For example, if the mobile 120 is required to transmit at a power level of −40 dBm to establish a CDMA call on the second incident path 173, but must transmit at its maximum of +23 dBm when switched to the second reflected path 174, the return loss is over 60 dB. This indicates that the first receive antenna 300 is a very good antenna. On the other hand, if the transmit power does not change between the second incident path 173 and the second reflected path 174, this would indicate a problem with the integrity of the first receive antenna 300.

Although the detected amount of return loss of the first receive antenna 300 alone can be used to determine the integrity of the first receive antenna 300, a threshold for pass/fail can be set in the diagnostic return loss test. That is, the first receive antenna 300 will fail the diagnostic return loss test if the calculated return loss does not exceed a threshold value. The threshold value may have a value of 13 dB, for example. If the first receive antenna 300 fails the diagnostic return loss test, it can be determined that the integrity of the first receive antenna 300 is unacceptable and that repair or replacement is required.

In one preferred embodiment of the present invention, the diagnostic return loss test is implemented such that the volume of the calls carried in a cell is taken into consideration. In a heavily loaded cell, where calls are originating and terminating constantly, the transmitter 230 is continuously sending commands to the all mobiles because the SNR of the cell changes as call volume changes. That is, every time a mobile originates a new call in the cell, all other mobiles in the cell experience additional noise, i.e., an increase in SNR. Therefore, the transmitter 230 commands all other mobiles in the cell to increase their transmit power level in accordance with the increased SNR whenever a new call originates. On the other hand, whenever a call is dropped from the cell, all the remaining mobiles experience less noise, i.e., a decrease in SNR. Therefore, the transmitter 230 commands all other mobiles to decrease their transmit power levels in accordance with the decreased SNR whenever a call is dropped from the cell.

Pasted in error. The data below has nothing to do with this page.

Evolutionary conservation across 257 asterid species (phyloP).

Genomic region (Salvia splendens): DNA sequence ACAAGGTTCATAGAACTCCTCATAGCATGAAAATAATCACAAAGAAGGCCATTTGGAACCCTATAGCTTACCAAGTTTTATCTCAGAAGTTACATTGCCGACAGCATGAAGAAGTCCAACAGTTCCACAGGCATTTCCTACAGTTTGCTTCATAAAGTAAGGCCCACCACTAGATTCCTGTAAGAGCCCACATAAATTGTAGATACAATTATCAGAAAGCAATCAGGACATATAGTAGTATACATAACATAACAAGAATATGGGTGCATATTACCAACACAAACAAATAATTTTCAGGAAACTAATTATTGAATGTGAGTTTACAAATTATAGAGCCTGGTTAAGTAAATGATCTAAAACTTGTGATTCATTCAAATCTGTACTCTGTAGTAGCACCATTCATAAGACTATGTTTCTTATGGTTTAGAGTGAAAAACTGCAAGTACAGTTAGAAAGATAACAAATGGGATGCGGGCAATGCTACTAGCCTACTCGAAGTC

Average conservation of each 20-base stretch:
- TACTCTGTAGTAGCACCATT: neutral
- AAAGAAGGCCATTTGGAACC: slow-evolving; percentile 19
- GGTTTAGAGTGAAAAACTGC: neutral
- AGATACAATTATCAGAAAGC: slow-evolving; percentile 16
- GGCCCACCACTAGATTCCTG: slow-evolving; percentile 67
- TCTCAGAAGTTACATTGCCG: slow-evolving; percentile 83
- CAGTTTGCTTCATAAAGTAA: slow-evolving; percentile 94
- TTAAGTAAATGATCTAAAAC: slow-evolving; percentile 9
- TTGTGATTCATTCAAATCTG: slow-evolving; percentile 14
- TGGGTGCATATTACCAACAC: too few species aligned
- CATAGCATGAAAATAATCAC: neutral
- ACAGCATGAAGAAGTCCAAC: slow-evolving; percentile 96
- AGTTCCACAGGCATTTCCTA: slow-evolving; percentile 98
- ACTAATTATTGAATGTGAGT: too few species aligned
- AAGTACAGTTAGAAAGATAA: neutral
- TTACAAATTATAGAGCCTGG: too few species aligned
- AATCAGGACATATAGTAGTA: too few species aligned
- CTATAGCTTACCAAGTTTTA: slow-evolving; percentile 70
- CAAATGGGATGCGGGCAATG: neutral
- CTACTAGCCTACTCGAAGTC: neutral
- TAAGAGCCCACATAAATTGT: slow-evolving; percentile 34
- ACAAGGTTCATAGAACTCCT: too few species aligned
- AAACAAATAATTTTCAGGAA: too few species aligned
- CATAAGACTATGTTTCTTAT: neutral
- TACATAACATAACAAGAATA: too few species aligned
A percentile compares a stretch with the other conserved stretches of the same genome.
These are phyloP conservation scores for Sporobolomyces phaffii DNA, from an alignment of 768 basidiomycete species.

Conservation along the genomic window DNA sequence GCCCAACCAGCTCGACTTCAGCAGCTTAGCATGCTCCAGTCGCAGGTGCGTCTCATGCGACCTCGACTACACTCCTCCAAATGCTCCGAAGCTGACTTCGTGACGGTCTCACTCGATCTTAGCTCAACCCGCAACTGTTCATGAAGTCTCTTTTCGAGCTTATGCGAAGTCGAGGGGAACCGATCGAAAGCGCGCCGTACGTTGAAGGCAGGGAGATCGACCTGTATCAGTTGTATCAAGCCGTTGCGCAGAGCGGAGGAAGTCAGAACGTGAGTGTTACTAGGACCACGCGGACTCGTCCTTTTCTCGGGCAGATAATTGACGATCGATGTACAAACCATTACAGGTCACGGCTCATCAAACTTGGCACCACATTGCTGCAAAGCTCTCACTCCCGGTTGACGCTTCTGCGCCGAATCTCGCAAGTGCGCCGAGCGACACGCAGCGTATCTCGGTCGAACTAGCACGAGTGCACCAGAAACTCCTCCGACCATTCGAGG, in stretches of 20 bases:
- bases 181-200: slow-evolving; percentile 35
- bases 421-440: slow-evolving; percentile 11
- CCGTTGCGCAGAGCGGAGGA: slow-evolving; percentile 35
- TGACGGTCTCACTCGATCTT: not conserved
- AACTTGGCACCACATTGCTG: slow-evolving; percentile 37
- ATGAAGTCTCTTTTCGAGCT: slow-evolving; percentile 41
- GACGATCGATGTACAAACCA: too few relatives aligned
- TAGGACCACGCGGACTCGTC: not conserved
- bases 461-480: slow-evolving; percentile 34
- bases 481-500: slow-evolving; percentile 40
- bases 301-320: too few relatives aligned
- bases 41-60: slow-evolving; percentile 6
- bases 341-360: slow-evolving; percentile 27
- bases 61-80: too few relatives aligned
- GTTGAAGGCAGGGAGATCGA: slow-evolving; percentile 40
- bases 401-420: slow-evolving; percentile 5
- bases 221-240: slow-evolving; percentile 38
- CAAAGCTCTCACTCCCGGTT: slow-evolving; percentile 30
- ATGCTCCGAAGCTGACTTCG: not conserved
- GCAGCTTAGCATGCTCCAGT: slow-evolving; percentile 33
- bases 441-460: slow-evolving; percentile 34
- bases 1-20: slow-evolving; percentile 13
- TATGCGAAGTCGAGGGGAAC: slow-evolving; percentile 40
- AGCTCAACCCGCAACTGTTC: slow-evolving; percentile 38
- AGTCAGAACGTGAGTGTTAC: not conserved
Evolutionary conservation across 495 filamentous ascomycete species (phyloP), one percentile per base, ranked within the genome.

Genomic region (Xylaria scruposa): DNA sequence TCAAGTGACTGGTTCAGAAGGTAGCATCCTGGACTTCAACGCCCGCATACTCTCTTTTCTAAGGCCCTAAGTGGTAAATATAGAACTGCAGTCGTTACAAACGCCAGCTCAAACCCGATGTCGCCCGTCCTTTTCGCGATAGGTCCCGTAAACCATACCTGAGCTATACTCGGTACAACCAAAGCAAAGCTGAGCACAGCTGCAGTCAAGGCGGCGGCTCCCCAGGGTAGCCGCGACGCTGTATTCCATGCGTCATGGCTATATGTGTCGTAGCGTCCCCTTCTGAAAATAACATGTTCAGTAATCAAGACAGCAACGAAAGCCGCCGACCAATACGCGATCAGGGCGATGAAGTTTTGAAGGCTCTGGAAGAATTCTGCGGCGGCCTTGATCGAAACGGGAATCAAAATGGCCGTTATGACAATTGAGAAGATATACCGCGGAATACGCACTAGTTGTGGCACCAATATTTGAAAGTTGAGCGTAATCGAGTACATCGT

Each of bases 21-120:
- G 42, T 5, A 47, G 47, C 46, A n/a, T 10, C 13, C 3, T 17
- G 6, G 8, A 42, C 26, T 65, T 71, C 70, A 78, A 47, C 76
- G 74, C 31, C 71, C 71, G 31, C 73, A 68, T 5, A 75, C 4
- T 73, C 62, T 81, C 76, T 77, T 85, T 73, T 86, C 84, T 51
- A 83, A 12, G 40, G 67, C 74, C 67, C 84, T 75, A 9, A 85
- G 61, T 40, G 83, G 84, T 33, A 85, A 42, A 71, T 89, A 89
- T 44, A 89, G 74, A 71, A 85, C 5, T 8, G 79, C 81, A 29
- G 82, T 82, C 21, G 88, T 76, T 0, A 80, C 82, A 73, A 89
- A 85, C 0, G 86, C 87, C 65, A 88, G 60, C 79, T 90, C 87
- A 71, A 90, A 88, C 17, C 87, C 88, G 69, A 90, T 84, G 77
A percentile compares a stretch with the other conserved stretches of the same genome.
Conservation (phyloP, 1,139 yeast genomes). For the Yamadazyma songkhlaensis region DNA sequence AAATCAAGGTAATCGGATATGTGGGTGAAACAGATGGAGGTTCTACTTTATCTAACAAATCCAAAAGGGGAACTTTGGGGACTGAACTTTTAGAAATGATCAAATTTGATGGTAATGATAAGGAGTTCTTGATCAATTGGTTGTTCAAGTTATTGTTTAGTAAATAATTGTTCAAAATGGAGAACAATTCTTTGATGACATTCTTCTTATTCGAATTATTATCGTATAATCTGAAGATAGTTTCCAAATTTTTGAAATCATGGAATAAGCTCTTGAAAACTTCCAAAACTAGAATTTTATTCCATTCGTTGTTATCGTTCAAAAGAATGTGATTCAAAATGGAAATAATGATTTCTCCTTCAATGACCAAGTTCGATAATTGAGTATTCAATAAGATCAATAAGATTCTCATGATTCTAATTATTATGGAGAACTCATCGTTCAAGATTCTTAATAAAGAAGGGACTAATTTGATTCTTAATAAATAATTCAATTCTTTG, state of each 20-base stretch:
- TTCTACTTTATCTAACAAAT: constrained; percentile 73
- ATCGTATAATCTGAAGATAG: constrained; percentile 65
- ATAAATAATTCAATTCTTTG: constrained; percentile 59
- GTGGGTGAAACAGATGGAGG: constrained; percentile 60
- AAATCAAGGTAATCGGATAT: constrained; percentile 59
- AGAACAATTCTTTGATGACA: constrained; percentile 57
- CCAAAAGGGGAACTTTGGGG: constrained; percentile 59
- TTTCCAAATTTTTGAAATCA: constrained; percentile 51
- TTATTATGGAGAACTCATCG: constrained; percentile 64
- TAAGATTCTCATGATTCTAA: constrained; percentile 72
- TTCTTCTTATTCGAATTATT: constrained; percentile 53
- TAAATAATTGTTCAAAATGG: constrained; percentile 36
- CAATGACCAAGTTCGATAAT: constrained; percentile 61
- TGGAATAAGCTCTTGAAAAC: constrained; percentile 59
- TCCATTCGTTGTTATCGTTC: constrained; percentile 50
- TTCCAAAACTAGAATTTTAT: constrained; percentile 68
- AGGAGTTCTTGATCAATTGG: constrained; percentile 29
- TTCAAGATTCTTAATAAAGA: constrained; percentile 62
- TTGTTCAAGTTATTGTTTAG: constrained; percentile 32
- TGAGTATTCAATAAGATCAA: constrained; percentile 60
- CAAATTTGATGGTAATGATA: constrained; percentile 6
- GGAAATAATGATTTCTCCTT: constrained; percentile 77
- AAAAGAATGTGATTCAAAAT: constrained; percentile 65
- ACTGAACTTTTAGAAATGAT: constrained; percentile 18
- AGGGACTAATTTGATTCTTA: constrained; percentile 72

This continuous origination and termination of calls is occurring while the diagnostic return loss test is being performed and affects the mobile 120 of the test unit 110. As such, the return loss calculated by the controller 100 may not accurately reflect the integrity of the first receive antenna 300 if the changing volume of calls in the cell between the time that the reference incident transmit power level is stored and the time that the reflected transmit power level is determined is not taken into consideration.